[Written on an e-mail list in response to a parent who asked about independence. Functioning labels were brought up.]
I’m not fond of functioning labels at all; they have no official definition (the closest is how “high-functioning autism” is used in studies, which is “IQ>70.” But IQ tests measure how well you “function” in a very controlled environment that isn’t like real life at all. And they are especially lousy measurements of intelligence in autistic people).
I do some things really well and some things really badly. Which ones you see depend on what you’re asking me to do. And how much higher or lower functioning I look has a lot to do with my environment. In school, I could do a lot of things one expects students to do–analyzing information and writing papers about it, for instance. But I cannot drive, don’t know where many things are around town (and was only able to really start going places alone after college), and need special teaching and support to learn many non-academic things. (And some academic things as well, but far fewer of them). In an academic environment, I appear “higher-functioning”; outside of it, I appear “lower-functioning.” Even though there are things I really hate about the academic environment and much prefer living without them. And even though I really enjoy some things about the “real world” that I have trouble with and don’t appear to do very well.
Knowing how I operate, I feel it would be incredibly dangerous for me to drive a car Plus, I have no interest in it whatsoever. I would much rather get around in other ways.
My mom drives me places a lot, but I mind it more than she does. (I’m introverted in both senses of the word, and really like doing things alone, when I can). She’s taught me how to walk to a couple different places around town. But for many things, we either go together (e.g. grocery shopping), or someone drives me (e.g. to a friend’s house–sometimes it’s my mom, sometimes it’s my friend).
Where we live now is much less accessible to me than where we lived before. We used to live in an apartment with strip malls on either side of it; walking in a straight line, you could get to Blockbusters, the Apple Store, the used video game store (where I volunteered), a bunch of fast food places, etc. Now we don’t have many strip malls near our house (which is the house I grew up in, oddly enough–we moved back to it), and there are really busy streets with no lights. Not to mention that we used to live in Florida, where the weather was good for walking year-round. Now we live in Nebraska, where it’s boiling hot in summer and freezing in winter.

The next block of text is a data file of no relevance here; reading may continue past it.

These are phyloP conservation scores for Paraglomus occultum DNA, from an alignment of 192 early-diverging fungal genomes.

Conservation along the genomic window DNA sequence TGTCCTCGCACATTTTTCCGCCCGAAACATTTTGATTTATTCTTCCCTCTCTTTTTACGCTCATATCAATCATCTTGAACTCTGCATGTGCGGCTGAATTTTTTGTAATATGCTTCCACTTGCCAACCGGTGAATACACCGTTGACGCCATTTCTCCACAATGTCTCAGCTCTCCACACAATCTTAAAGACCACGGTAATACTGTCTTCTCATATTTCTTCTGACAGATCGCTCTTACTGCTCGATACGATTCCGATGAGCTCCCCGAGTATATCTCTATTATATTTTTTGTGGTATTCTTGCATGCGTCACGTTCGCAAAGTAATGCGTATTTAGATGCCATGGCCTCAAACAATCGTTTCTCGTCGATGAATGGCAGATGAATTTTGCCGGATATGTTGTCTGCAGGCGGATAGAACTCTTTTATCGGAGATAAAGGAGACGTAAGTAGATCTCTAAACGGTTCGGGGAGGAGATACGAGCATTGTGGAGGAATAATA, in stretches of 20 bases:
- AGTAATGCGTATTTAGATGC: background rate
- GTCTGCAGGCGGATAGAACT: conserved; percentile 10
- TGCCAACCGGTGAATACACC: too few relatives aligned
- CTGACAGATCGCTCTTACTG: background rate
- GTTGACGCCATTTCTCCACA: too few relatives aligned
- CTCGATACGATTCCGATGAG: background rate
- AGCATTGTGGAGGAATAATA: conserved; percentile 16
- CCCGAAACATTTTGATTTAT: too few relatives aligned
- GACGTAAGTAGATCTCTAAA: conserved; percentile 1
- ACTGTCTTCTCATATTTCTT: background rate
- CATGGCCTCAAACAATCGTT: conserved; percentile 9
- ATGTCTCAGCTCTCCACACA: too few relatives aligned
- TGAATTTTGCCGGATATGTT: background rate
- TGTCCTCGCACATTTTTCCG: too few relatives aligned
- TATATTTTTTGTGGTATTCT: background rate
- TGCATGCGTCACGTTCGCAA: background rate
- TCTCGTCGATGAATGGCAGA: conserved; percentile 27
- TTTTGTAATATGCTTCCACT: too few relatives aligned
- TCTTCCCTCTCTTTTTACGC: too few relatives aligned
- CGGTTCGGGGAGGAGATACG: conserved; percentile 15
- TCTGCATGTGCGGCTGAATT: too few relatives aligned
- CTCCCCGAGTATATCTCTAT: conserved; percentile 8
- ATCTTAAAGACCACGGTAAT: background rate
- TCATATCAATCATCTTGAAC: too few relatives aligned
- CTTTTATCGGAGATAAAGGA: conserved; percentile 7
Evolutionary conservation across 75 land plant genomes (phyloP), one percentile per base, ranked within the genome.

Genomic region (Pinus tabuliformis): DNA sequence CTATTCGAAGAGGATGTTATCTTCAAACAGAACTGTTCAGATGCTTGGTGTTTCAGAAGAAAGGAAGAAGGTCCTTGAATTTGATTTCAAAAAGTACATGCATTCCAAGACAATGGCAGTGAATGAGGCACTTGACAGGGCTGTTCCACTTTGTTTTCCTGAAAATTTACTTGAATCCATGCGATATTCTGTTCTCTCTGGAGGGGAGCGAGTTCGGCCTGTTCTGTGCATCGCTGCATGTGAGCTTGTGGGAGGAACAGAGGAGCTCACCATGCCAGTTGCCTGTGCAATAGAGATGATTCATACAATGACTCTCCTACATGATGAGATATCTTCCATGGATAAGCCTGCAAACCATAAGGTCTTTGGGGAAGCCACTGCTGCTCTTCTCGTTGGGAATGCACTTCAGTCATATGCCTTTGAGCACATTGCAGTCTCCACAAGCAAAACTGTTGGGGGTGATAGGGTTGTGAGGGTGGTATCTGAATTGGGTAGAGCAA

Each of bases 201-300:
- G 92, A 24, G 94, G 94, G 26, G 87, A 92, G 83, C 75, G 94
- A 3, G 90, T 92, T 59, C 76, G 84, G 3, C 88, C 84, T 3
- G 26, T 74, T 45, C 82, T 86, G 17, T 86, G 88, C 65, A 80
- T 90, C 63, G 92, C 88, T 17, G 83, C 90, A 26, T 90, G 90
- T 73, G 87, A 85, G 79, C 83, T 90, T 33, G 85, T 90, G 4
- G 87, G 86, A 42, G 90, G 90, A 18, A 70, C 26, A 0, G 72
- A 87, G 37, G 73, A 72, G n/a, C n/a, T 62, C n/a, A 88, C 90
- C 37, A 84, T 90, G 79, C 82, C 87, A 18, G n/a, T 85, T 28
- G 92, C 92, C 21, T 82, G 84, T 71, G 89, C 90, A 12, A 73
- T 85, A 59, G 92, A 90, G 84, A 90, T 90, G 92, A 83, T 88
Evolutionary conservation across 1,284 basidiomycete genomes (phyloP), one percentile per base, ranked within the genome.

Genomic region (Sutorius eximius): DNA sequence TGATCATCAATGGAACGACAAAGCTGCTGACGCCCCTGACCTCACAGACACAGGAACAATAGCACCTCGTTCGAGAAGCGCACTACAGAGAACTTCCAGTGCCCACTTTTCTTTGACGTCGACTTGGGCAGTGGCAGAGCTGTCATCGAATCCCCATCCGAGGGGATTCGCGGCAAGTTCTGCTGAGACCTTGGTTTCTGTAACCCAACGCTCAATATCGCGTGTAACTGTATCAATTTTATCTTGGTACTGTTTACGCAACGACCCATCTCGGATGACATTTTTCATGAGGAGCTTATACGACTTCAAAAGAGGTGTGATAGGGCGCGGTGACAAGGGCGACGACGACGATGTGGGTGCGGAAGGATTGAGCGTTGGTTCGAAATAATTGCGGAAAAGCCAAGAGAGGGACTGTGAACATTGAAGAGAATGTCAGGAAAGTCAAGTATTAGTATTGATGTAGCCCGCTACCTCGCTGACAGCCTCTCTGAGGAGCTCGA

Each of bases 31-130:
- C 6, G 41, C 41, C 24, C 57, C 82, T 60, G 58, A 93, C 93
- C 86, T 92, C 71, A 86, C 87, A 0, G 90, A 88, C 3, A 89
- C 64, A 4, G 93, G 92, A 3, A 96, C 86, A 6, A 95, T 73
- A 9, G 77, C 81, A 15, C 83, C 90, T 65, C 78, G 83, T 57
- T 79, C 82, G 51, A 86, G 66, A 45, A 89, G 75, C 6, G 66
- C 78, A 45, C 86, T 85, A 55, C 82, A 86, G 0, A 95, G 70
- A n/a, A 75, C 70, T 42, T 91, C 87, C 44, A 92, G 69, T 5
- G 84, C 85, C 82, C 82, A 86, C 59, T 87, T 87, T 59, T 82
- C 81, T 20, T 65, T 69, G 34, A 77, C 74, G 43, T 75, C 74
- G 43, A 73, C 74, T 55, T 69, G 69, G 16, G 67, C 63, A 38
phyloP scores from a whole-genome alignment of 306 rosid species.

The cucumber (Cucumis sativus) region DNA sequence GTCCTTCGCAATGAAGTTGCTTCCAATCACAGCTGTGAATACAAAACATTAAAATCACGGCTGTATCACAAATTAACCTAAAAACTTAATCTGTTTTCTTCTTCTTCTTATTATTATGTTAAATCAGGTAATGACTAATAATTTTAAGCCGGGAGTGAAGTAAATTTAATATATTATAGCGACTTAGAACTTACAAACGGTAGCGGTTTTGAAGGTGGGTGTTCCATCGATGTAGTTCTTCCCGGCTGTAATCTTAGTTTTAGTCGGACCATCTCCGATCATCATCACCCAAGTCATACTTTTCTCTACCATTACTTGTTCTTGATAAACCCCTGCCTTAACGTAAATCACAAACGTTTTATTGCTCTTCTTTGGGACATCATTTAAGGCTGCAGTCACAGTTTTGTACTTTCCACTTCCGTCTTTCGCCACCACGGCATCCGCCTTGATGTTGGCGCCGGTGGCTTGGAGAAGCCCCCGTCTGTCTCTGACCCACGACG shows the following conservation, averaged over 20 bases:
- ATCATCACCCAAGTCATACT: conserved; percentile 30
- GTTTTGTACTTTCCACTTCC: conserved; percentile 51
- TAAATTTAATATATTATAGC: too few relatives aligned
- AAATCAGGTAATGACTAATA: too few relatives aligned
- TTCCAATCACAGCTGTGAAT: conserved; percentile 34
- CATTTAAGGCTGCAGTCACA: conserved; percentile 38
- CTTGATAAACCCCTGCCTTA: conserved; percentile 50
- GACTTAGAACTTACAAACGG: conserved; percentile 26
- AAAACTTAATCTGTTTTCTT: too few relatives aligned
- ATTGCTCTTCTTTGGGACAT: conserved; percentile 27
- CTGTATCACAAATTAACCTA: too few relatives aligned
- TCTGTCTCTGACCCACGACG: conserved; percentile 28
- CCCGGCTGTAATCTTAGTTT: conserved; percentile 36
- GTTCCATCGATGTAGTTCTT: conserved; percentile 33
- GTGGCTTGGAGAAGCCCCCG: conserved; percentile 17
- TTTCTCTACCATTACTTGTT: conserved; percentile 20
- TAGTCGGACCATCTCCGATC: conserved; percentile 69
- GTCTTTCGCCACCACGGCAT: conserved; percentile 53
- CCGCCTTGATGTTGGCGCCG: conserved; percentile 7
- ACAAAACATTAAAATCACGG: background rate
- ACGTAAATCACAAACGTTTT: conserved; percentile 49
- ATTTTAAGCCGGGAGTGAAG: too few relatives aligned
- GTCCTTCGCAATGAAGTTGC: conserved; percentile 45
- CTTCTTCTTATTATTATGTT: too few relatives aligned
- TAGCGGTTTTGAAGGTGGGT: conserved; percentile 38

I’m totally uninterested in boys, too–and girls, for that matter. I know of some NLDers who developed sexual interest later (e.g., sometime in their 20s). I’m 28 and haven’t yet. If I do, that’s fine. If I don’t, that’s fine too. Marriage doesn’t appeal to me; having a family does, but I’m totally open to what “family” could be. Having a romantic partner with kids or without are two kinds of families. They aren’t the only two).
I will always need a support system that differs in some ways from most people’s support systems. (Everyone–disabled or not–has a support system. It’s just that some supports are generally considered “normal,” and others are not). My support system will have some things many people don’t need, and not have some things many people do need (e.g. I won’t need an auto mechanic, for example. Or a babysitter). All of us depend on other people, and other people depend on us. I volunteer writing reviews of video games, and proofreading other writers’ reviews. The review team depends on me to do these things. My mom depends on me to help take out the storm windows and put them back in. Etc.
But like I said–I don’t do some of the “big” things that our society expects adults my age to do. I’m not employed, but lucky enough to not to need to be. (I hate calling it “luck,” though, because my dad died for it to happen). I live at home; I am unable to live what our society counts as “alone,” partly because my environment is missing some supports I would need.
All this could change at any time. I could learn a new skill, or several. I’d like to learn online banking eventually, but my mom doesn’t know how to do it and she’s afraid I’ll get hax0red because, dude, you’re putting lots of private stuff–to do with money!–on the Internet. (Which reminds me: while there are supports my environment is missing, there are also supports my environment has that it wouldn’t have had at some other time in history). I could find a work environment that would work for me. Maybe somebody’ll pay me good money to proofread or write things; maybe a business will come along with an atmosphere that’s good for me and where the people will have no problem with me working the way I work. The video game store where I volunteered was like that; they gave me the support I needed to work there. I always needed someone to show me how to test Game Genies and RF cables at first; but once I understood it, I was good for the rest of the day. I’d forget by tomorrow, but still.
“Independence” does not exist. We are all interdependent, and each of us have different needs.